Honda has confirmed the sale of its Swindon plant in the UK as it prepares to pull out of manufacturing in the country.
The carmaker announced plans to relocate its manufacturing to Turkey in 2019 as part of a global restructuring. Operations will cease at Swindon in July 2021, at the end of the current model cycle of the Civic hatchback. Honda promised to leave the site in a responsible way, with a sustainable legacy for the town.
It has now been confirmed that the site will be sold to Italian business Panattoni, Europe’s largest developer of new-build industrial and logistics facilities. Following the end of manufacturing, Honda will immediately commence the Swindon site's decommissioning in preparation for a handover in spring 2022, subject to obtaining the necessary consents. Panattoni will start regeneration and redevelopment shortly after.
‘We are pleased to have identified a capable new owner of the site,’ commented Jason Smith, director at Honda of the UK manufacturing. ‘From our engagement with Panattoni and initial discussions with Swindon Borough Council, we are confident that the new owner can bring the development forward in a commercially timely fashion and generate exciting prospects for Swindon and the wider community.’
Changing supply lines
Honda took over theUK site in 1985. Before this, the plant had been previously used for aircraft and train production. Once it had installed its manufacturing lines, car building began in 1989. Since then, Swindon has produced the Civic, the Accord, the Jazz and the CR-V models, with around 3,500 employees.
The carmaker announced in 2019 that it would stop producing cars in the UK and close its plant in Kocaeli, Turkey. ‘This proposal comes as Honda accelerates its commitment to electrified cars, in response to the unprecedented changes in the global automotive industry,’ Honda said at the time. ‘The significant challenges of electrification will see Honda revise its global manufacturing operations and focus activity in regions where it expects to have high production volumes.’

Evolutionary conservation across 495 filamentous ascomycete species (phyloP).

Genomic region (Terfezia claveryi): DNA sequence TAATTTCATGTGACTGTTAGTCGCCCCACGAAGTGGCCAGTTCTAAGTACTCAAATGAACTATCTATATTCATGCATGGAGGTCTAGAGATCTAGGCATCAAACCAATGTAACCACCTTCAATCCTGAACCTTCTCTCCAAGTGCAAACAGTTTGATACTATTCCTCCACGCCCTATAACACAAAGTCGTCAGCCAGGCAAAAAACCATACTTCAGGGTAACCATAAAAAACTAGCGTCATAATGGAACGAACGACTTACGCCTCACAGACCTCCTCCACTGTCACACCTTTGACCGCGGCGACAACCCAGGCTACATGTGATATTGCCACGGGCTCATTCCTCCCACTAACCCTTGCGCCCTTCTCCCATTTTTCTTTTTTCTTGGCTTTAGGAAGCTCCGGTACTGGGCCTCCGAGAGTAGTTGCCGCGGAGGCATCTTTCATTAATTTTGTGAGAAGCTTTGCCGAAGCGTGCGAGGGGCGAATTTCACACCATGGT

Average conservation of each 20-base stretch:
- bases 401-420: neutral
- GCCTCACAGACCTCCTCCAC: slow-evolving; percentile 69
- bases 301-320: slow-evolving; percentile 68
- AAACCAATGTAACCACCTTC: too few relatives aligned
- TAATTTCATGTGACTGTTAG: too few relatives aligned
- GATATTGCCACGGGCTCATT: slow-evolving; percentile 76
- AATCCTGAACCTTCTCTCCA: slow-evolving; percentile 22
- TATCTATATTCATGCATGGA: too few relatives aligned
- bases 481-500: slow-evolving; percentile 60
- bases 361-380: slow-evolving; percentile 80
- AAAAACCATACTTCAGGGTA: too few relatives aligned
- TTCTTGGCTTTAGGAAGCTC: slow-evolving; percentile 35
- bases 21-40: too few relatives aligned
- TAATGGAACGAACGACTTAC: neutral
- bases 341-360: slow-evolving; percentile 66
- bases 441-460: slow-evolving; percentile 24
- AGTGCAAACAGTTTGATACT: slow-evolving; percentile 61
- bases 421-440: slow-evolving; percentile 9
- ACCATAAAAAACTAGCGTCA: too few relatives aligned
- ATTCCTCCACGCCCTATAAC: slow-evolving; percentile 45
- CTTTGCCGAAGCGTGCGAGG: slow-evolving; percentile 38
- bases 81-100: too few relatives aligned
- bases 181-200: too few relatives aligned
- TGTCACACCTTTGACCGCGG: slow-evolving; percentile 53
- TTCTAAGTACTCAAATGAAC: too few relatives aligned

The move came a year after the EU announced a free-trade deal with Japan. As the UK is also in talks over such an arrangement, Honda can bring production back to its domestic market and ship models straight to the continent, tariff-free.
The new owners will invest over £700 million (€820 million) into the site to attract new employers and provide for any existing businesses looking to expand in Swindon. Panattoni said it will work closely with both Honda and Swindon Borough Council, as well as the local community to regenerate the area.
‘The acquisition of the 370-acre Honda facility demonstrates our capabilities to work at scale,’ said Matthew Byrom, Managing Director of Panattoni in the UK. ‘The redevelopment of this strategic employment site will deliver thousands of new opportunities in roles which underpin the operation of the local and regional economy.’
Panattoni has already invested in Swindon, developing the nearby Symmetry Park. ‘We understand that Honda’s key aim was to identify a responsible new owner, and I believe today’s announcement demonstrates that,’ added Susie Kemp, chief executive of Swindon Borough Council.
As part of its continued efforts to leave a positive legacy in the local community, Honda will assess opportunities for small sections at the edge of the site that are not required for Panattoni’s development to be utilised by neighbouring communities.